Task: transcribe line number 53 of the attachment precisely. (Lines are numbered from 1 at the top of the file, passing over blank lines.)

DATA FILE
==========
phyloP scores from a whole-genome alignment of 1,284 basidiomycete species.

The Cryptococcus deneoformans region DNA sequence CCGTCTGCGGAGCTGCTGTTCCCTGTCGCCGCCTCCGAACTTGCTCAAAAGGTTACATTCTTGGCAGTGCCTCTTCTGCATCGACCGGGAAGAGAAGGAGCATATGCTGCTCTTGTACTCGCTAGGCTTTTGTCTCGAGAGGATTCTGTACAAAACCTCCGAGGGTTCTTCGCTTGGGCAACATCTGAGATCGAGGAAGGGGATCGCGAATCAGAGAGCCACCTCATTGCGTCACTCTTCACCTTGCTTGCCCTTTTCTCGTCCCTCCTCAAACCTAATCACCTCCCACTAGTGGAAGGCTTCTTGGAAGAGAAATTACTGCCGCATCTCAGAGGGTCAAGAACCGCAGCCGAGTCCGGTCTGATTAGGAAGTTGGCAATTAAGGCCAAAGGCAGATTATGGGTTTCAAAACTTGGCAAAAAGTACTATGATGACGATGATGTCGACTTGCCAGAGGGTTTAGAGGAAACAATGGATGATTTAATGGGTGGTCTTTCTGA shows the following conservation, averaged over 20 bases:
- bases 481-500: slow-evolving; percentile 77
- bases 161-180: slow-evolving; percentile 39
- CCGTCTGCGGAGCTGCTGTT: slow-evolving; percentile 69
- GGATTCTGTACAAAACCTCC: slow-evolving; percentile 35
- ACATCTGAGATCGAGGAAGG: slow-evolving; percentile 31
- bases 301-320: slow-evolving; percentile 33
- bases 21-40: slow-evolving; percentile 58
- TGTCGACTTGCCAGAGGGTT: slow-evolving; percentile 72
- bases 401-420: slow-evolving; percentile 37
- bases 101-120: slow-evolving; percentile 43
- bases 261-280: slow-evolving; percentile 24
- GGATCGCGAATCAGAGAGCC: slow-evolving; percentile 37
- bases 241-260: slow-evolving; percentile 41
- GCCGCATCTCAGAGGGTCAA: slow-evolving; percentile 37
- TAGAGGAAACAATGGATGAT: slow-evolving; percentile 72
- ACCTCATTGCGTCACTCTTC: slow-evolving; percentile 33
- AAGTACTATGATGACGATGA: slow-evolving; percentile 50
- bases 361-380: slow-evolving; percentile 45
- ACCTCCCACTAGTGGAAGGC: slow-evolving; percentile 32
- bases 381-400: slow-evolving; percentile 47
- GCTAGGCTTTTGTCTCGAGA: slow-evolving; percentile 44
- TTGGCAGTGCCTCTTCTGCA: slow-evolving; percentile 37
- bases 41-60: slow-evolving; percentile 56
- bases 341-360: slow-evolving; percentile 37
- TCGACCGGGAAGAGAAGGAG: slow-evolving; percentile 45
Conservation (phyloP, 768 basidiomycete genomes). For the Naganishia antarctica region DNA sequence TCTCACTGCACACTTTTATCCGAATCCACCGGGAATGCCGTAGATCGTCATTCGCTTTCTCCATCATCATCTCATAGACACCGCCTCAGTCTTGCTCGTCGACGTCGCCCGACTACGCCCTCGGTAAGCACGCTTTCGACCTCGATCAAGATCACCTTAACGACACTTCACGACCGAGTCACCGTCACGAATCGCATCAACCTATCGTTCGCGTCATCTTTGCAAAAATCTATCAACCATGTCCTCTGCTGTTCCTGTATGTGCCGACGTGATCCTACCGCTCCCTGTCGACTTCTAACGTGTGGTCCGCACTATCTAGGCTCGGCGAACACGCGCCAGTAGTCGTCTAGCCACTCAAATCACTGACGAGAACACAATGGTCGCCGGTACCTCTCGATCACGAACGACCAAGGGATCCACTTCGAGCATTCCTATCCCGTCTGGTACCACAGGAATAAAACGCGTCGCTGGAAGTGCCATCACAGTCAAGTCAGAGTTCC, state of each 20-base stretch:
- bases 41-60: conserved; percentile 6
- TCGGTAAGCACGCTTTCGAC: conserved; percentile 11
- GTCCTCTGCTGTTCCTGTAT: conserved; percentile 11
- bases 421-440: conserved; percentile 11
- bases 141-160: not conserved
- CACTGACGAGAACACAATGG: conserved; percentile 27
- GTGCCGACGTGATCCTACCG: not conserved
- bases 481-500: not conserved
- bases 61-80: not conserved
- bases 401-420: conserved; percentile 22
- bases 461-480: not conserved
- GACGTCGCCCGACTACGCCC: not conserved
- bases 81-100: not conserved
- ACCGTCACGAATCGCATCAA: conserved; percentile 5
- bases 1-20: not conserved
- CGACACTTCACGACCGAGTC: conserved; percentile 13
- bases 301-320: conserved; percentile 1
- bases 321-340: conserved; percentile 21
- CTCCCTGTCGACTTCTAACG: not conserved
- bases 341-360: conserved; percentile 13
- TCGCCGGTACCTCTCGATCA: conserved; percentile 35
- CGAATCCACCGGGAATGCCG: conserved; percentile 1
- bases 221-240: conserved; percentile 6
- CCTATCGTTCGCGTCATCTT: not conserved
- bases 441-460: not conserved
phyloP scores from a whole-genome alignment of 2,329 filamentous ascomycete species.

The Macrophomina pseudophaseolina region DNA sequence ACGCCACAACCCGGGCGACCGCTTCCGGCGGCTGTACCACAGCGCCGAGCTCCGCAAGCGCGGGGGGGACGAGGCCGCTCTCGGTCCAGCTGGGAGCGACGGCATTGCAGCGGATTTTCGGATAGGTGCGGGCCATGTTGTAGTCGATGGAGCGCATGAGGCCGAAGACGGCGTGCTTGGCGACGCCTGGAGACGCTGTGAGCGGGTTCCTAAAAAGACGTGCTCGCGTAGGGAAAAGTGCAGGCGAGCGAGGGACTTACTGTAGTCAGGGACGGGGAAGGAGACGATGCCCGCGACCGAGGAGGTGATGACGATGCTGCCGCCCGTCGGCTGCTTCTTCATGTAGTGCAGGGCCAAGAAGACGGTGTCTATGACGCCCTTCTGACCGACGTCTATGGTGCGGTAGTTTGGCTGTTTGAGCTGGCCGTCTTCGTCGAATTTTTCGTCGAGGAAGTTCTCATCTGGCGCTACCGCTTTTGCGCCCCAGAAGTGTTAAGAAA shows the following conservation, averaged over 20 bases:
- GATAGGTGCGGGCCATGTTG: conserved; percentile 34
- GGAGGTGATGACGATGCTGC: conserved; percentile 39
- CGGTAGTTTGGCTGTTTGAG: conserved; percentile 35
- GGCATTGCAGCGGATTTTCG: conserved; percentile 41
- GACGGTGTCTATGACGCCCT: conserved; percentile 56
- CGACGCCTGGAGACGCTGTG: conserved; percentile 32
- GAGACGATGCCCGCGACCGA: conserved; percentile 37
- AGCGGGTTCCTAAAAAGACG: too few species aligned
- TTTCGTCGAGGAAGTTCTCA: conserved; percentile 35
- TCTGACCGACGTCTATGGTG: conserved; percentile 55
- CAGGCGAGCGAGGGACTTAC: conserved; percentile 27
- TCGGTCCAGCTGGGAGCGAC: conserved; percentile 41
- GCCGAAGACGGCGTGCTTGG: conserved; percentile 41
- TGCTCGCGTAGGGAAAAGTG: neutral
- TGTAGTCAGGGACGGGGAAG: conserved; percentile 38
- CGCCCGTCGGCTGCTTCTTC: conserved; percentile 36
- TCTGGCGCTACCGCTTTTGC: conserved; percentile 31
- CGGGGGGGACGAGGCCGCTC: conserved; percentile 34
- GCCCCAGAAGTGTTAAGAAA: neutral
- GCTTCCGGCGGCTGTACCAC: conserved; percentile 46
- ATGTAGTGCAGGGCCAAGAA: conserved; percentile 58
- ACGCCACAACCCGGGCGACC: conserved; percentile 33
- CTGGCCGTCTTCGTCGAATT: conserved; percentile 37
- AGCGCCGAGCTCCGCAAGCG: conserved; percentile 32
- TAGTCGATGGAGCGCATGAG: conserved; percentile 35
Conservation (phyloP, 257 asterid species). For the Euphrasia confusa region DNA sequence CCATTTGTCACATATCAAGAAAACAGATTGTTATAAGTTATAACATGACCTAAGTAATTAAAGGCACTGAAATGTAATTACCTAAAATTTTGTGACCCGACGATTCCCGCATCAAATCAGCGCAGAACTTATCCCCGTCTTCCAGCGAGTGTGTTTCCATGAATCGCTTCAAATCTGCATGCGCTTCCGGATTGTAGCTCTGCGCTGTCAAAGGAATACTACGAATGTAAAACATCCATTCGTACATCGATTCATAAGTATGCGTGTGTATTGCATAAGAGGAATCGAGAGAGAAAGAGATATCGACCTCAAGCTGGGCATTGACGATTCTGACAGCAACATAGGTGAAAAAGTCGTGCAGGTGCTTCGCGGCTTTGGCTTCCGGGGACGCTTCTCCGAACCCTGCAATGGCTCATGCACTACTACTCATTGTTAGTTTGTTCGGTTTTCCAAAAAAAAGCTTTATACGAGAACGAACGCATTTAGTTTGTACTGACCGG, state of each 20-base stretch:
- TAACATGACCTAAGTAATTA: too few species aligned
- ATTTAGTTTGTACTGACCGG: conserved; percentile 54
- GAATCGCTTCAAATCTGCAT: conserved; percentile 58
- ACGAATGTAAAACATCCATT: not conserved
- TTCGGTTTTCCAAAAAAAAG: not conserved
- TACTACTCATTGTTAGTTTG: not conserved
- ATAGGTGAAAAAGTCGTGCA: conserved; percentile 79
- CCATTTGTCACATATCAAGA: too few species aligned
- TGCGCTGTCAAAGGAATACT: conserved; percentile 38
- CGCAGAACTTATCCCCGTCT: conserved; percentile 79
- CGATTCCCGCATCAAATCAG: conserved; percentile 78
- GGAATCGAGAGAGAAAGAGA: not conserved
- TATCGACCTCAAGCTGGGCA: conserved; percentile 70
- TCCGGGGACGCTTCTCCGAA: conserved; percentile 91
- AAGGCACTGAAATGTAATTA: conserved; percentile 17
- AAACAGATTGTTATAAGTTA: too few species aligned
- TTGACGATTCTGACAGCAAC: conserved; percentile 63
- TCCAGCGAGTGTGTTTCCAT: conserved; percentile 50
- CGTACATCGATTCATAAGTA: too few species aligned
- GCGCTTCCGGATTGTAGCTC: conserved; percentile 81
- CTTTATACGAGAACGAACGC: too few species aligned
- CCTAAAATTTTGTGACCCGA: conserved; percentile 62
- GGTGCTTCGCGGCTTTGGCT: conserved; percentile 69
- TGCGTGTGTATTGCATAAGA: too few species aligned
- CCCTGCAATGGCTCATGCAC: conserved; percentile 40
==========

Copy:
- bases 441-460: not conserved